One of my most memorable teaching experiences came in spring 2023 through an exhibit that the Haggerty Art Museum curated for my kinesiology course. I had the privilege of not only sharing the exhibit with my Doctor of Physical Therapy students, but also giving a guest presentation to Dr. Melissa Shew’s Philosophy 1001 course. During that conversation with Dr. Shew, Museum Curator Lynne Shumow, and the philosophy students, I shared my personal journey of becoming a clinician-scientist and professor. I also shared how physical therapists can profoundly impact their patients’ lives through considering their goals, unique sociocultural experiences and more.
The students — mostly freshmen, many still pondering their long-term career goals — asked highly insightful questions. I later heard that some commented that the talk was like a TedTalk, which absolutely delighted me. Overall, it was a great reminder of why we do what we do.
Who is an educator at Marquette that you admire, and why?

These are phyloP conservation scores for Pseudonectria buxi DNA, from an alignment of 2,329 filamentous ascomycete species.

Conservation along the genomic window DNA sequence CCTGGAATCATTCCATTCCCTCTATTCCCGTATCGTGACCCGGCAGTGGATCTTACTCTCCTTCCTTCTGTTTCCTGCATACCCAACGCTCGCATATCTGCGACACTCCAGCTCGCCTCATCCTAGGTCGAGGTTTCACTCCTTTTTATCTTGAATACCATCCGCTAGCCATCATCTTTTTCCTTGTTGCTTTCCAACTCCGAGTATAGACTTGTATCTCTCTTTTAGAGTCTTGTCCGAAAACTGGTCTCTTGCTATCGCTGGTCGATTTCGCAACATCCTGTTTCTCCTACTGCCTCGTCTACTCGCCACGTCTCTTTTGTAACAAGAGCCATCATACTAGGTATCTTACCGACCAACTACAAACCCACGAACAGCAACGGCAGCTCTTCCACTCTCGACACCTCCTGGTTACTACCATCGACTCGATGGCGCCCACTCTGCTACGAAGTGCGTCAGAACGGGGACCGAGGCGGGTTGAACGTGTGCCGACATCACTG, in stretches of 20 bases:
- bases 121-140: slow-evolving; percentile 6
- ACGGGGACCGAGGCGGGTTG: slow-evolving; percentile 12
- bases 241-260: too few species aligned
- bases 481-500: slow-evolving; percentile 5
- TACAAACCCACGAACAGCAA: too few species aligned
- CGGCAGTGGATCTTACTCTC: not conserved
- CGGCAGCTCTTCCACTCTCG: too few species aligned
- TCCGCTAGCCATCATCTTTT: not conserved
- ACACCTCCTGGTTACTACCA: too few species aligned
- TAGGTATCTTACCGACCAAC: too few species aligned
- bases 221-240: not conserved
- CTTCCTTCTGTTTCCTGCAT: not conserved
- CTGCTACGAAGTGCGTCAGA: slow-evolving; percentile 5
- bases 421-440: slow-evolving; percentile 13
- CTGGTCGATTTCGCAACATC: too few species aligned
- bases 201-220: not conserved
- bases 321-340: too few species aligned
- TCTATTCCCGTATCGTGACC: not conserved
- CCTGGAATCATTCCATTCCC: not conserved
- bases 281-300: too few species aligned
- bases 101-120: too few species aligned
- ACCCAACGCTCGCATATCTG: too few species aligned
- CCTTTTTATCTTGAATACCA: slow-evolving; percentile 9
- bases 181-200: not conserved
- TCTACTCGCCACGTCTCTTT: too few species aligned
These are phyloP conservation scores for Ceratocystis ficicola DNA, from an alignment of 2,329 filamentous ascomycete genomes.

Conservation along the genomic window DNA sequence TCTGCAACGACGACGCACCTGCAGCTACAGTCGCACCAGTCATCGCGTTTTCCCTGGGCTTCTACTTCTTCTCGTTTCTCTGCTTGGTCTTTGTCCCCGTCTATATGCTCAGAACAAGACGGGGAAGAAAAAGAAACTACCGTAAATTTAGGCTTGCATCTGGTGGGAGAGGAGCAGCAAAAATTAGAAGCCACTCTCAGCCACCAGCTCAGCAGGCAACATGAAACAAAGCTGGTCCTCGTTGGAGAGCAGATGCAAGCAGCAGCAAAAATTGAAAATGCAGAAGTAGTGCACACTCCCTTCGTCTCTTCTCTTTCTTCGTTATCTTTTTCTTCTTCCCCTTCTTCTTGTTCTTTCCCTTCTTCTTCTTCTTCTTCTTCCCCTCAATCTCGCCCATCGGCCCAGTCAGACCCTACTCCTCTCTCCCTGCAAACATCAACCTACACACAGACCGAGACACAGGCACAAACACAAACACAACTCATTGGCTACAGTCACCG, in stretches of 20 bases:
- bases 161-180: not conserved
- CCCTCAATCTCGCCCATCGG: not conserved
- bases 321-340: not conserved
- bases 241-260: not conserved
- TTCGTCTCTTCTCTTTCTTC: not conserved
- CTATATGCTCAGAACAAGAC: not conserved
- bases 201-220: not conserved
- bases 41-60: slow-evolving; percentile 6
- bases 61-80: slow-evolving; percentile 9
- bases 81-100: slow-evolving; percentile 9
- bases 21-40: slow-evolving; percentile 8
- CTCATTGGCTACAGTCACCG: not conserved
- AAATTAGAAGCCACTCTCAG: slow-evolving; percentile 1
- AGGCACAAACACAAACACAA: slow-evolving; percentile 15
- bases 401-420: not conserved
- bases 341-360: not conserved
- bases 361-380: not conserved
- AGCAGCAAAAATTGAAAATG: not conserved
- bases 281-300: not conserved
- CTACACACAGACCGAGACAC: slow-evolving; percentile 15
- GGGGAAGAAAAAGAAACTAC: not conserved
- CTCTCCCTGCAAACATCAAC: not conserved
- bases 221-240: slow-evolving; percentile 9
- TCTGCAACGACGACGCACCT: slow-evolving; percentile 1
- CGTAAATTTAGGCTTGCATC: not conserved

I have so many colleagues who are outstanding teachers! I first want to recognize Dr. Don Neumann, who taught at Marquette for 35 years and wrote the textbook used in my course and around the world. He is revered and loved and is a tremendous and passionate mentor.
I also greatly admire my laboratory assistants, Tony Hornung and Jeremy Karman. Their knowledge, experience and passion inspire our students and me.
Finally, my many fantastic colleagues graciously allow me to observe their classes, lending a helping hand or word of encouragement. I am deeply grateful for their unwavering commitment to our students and profession!
Please share a favorite quote about teaching and learning.